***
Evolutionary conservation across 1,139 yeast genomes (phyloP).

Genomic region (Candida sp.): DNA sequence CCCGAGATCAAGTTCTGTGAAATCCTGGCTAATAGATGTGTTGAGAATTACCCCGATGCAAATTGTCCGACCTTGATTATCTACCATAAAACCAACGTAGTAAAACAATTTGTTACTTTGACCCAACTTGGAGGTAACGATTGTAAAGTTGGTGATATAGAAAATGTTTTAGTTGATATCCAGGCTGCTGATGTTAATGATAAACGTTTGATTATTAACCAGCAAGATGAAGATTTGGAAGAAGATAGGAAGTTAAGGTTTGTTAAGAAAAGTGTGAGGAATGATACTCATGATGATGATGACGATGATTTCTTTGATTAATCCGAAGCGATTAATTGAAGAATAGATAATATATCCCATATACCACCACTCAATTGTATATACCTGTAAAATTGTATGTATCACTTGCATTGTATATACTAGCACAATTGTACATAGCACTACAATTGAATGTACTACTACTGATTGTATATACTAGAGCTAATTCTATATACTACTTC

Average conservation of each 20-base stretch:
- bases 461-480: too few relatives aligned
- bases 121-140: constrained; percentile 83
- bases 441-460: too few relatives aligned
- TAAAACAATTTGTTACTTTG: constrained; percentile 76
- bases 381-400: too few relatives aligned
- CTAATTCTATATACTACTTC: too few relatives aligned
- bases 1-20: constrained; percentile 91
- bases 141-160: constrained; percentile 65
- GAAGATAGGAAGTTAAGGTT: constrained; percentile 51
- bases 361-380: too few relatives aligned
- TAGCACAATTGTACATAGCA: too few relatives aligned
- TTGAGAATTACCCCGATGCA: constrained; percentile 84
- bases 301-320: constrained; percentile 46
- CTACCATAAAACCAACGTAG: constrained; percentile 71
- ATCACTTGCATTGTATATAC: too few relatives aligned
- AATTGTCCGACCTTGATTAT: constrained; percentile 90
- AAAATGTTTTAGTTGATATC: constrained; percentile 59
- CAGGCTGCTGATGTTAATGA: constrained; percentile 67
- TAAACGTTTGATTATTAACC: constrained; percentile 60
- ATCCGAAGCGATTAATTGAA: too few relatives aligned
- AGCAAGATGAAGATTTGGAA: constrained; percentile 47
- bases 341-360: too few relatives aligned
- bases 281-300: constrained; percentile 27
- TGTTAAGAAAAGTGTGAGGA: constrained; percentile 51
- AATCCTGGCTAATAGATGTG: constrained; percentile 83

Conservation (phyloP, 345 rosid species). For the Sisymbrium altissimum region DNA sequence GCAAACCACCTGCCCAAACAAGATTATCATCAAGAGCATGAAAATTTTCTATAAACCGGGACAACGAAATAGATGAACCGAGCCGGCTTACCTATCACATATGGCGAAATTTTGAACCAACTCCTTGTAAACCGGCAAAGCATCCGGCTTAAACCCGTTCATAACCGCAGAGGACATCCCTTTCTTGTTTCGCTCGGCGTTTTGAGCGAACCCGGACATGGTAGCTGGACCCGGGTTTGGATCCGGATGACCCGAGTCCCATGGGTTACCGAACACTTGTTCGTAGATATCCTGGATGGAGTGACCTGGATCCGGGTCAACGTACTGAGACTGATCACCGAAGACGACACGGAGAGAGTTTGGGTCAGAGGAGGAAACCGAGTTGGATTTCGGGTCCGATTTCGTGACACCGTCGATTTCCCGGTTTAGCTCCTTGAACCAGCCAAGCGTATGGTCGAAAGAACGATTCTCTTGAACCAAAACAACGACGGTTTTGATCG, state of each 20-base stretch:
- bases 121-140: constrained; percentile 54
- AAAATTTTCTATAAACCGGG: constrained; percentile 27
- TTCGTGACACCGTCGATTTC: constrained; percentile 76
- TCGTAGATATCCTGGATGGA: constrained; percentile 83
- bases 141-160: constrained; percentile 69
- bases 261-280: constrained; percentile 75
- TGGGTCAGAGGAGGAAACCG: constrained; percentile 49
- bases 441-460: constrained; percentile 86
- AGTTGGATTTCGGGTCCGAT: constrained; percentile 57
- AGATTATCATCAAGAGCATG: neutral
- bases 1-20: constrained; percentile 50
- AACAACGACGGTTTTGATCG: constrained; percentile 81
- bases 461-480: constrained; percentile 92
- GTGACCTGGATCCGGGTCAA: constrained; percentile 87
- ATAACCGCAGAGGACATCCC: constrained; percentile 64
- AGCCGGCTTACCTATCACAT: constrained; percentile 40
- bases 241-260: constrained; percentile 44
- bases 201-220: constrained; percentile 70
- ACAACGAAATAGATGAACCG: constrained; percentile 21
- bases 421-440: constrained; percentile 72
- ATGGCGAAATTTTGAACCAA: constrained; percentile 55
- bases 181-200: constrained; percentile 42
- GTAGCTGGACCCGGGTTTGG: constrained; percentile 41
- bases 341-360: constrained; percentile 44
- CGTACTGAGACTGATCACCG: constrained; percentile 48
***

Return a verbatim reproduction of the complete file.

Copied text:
Evolutionary conservation across 1,139 yeast genomes (phyloP).

Genomic region (Candida sp.): DNA sequence CCCGAGATCAAGTTCTGTGAAATCCTGGCTAATAGATGTGTTGAGAATTACCCCGATGCAAATTGTCCGACCTTGATTATCTACCATAAAACCAACGTAGTAAAACAATTTGTTACTTTGACCCAACTTGGAGGTAACGATTGTAAAGTTGGTGATATAGAAAATGTTTTAGTTGATATCCAGGCTGCTGATGTTAATGATAAACGTTTGATTATTAACCAGCAAGATGAAGATTTGGAAGAAGATAGGAAGTTAAGGTTTGTTAAGAAAAGTGTGAGGAATGATACTCATGATGATGATGACGATGATTTCTTTGATTAATCCGAAGCGATTAATTGAAGAATAGATAATATATCCCATATACCACCACTCAATTGTATATACCTGTAAAATTGTATGTATCACTTGCATTGTATATACTAGCACAATTGTACATAGCACTACAATTGAATGTACTACTACTGATTGTATATACTAGAGCTAATTCTATATACTACTTC

Average conservation of each 20-base stretch:
- bases 461-480: too few relatives aligned
- bases 121-140: constrained; percentile 83
- bases 441-460: too few relatives aligned
- TAAAACAATTTGTTACTTTG: constrained; percentile 76
- bases 381-400: too few relatives aligned
- CTAATTCTATATACTACTTC: too few relatives aligned
- bases 1-20: constrained; percentile 91
- bases 141-160: constrained; percentile 65
- GAAGATAGGAAGTTAAGGTT: constrained; percentile 51
- bases 361-380: too few relatives aligned
- TAGCACAATTGTACATAGCA: too few relatives aligned
- TTGAGAATTACCCCGATGCA: constrained; percentile 84
- bases 301-320: constrained; percentile 46
- CTACCATAAAACCAACGTAG: constrained; percentile 71
- ATCACTTGCATTGTATATAC: too few relatives aligned
- AATTGTCCGACCTTGATTAT: constrained; percentile 90
- AAAATGTTTTAGTTGATATC: constrained; percentile 59
- CAGGCTGCTGATGTTAATGA: constrained; percentile 67
- TAAACGTTTGATTATTAACC: constrained; percentile 60
- ATCCGAAGCGATTAATTGAA: too few relatives aligned
- AGCAAGATGAAGATTTGGAA: constrained; percentile 47
- bases 341-360: too few relatives aligned
- bases 281-300: constrained; percentile 27
- TGTTAAGAAAAGTGTGAGGA: constrained; percentile 51
- AATCCTGGCTAATAGATGTG: constrained; percentile 83

Conservation (phyloP, 345 rosid species). For the Sisymbrium altissimum region DNA sequence GCAAACCACCTGCCCAAACAAGATTATCATCAAGAGCATGAAAATTTTCTATAAACCGGGACAACGAAATAGATGAACCGAGCCGGCTTACCTATCACATATGGCGAAATTTTGAACCAACTCCTTGTAAACCGGCAAAGCATCCGGCTTAAACCCGTTCATAACCGCAGAGGACATCCCTTTCTTGTTTCGCTCGGCGTTTTGAGCGAACCCGGACATGGTAGCTGGACCCGGGTTTGGATCCGGATGACCCGAGTCCCATGGGTTACCGAACACTTGTTCGTAGATATCCTGGATGGAGTGACCTGGATCCGGGTCAACGTACTGAGACTGATCACCGAAGACGACACGGAGAGAGTTTGGGTCAGAGGAGGAAACCGAGTTGGATTTCGGGTCCGATTTCGTGACACCGTCGATTTCCCGGTTTAGCTCCTTGAACCAGCCAAGCGTATGGTCGAAAGAACGATTCTCTTGAACCAAAACAACGACGGTTTTGATCG, state of each 20-base stretch:
- bases 121-140: constrained; percentile 54
- AAAATTTTCTATAAACCGGG: constrained; percentile 27
- TTCGTGACACCGTCGATTTC: constrained; percentile 76
- TCGTAGATATCCTGGATGGA: constrained; percentile 83
- bases 141-160: constrained; percentile 69
- bases 261-280: constrained; percentile 75
- TGGGTCAGAGGAGGAAACCG: constrained; percentile 49
- bases 441-460: constrained; percentile 86
- AGTTGGATTTCGGGTCCGAT: constrained; percentile 57
- AGATTATCATCAAGAGCATG: neutral
- bases 1-20: constrained; percentile 50
- AACAACGACGGTTTTGATCG: constrained; percentile 81
- bases 461-480: constrained; percentile 92
- GTGACCTGGATCCGGGTCAA: constrained; percentile 87
- ATAACCGCAGAGGACATCCC: constrained; percentile 64
- AGCCGGCTTACCTATCACAT: constrained; percentile 40
- bases 241-260: constrained; percentile 44
- bases 201-220: constrained; percentile 70
- ACAACGAAATAGATGAACCG: constrained; percentile 21
- bases 421-440: constrained; percentile 72
- ATGGCGAAATTTTGAACCAA: constrained; percentile 55
- bases 181-200: constrained; percentile 42
- GTAGCTGGACCCGGGTTTGG: constrained; percentile 41
- bases 341-360: constrained; percentile 44
- CGTACTGAGACTGATCACCG: constrained; percentile 48